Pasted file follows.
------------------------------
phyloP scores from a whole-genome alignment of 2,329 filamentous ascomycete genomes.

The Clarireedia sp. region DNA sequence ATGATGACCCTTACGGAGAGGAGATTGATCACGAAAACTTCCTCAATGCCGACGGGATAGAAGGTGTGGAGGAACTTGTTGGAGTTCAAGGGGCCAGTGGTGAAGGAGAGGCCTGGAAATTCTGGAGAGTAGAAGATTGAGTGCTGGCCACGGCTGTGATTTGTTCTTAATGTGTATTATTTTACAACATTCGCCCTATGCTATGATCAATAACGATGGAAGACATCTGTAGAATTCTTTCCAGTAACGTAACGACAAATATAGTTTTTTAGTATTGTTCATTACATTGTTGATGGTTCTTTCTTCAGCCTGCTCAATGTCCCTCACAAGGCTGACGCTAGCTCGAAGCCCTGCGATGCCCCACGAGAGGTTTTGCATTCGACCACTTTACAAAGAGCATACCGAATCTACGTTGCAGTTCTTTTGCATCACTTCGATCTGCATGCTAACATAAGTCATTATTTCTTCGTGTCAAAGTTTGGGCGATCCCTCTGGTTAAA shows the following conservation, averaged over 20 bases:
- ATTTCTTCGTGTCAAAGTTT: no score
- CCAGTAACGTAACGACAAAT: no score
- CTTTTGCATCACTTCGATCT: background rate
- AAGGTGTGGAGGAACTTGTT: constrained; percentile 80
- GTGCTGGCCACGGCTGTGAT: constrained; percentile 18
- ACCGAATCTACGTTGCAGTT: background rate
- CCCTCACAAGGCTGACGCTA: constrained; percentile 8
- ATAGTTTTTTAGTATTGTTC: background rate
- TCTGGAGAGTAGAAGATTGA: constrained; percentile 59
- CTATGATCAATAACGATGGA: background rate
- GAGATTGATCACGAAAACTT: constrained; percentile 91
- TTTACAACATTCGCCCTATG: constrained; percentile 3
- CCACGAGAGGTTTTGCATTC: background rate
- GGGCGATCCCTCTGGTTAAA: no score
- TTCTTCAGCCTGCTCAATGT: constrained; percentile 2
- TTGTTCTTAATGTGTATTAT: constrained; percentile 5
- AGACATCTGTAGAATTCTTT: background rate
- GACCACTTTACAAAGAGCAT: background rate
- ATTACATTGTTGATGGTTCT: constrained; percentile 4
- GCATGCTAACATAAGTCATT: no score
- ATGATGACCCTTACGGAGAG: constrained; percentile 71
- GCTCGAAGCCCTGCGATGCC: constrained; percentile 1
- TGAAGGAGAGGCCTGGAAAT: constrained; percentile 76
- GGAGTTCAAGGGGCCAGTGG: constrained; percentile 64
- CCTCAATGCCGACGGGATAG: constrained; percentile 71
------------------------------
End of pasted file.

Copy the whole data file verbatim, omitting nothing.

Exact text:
phyloP scores from a whole-genome alignment of 2,329 filamentous ascomycete genomes.

The Clarireedia sp. region DNA sequence ATGATGACCCTTACGGAGAGGAGATTGATCACGAAAACTTCCTCAATGCCGACGGGATAGAAGGTGTGGAGGAACTTGTTGGAGTTCAAGGGGCCAGTGGTGAAGGAGAGGCCTGGAAATTCTGGAGAGTAGAAGATTGAGTGCTGGCCACGGCTGTGATTTGTTCTTAATGTGTATTATTTTACAACATTCGCCCTATGCTATGATCAATAACGATGGAAGACATCTGTAGAATTCTTTCCAGTAACGTAACGACAAATATAGTTTTTTAGTATTGTTCATTACATTGTTGATGGTTCTTTCTTCAGCCTGCTCAATGTCCCTCACAAGGCTGACGCTAGCTCGAAGCCCTGCGATGCCCCACGAGAGGTTTTGCATTCGACCACTTTACAAAGAGCATACCGAATCTACGTTGCAGTTCTTTTGCATCACTTCGATCTGCATGCTAACATAAGTCATTATTTCTTCGTGTCAAAGTTTGGGCGATCCCTCTGGTTAAA shows the following conservation, averaged over 20 bases:
- ATTTCTTCGTGTCAAAGTTT: no score
- CCAGTAACGTAACGACAAAT: no score
- CTTTTGCATCACTTCGATCT: background rate
- AAGGTGTGGAGGAACTTGTT: constrained; percentile 80
- GTGCTGGCCACGGCTGTGAT: constrained; percentile 18
- ACCGAATCTACGTTGCAGTT: background rate
- CCCTCACAAGGCTGACGCTA: constrained; percentile 8
- ATAGTTTTTTAGTATTGTTC: background rate
- TCTGGAGAGTAGAAGATTGA: constrained; percentile 59
- CTATGATCAATAACGATGGA: background rate
- GAGATTGATCACGAAAACTT: constrained; percentile 91
- TTTACAACATTCGCCCTATG: constrained; percentile 3
- CCACGAGAGGTTTTGCATTC: background rate
- GGGCGATCCCTCTGGTTAAA: no score
- TTCTTCAGCCTGCTCAATGT: constrained; percentile 2
- TTGTTCTTAATGTGTATTAT: constrained; percentile 5
- AGACATCTGTAGAATTCTTT: background rate
- GACCACTTTACAAAGAGCAT: background rate
- ATTACATTGTTGATGGTTCT: constrained; percentile 4
- GCATGCTAACATAAGTCATT: no score
- ATGATGACCCTTACGGAGAG: constrained; percentile 71
- GCTCGAAGCCCTGCGATGCC: constrained; percentile 1
- TGAAGGAGAGGCCTGGAAAT: constrained; percentile 76
- GGAGTTCAAGGGGCCAGTGG: constrained; percentile 64
- CCTCAATGCCGACGGGATAG: constrained; percentile 71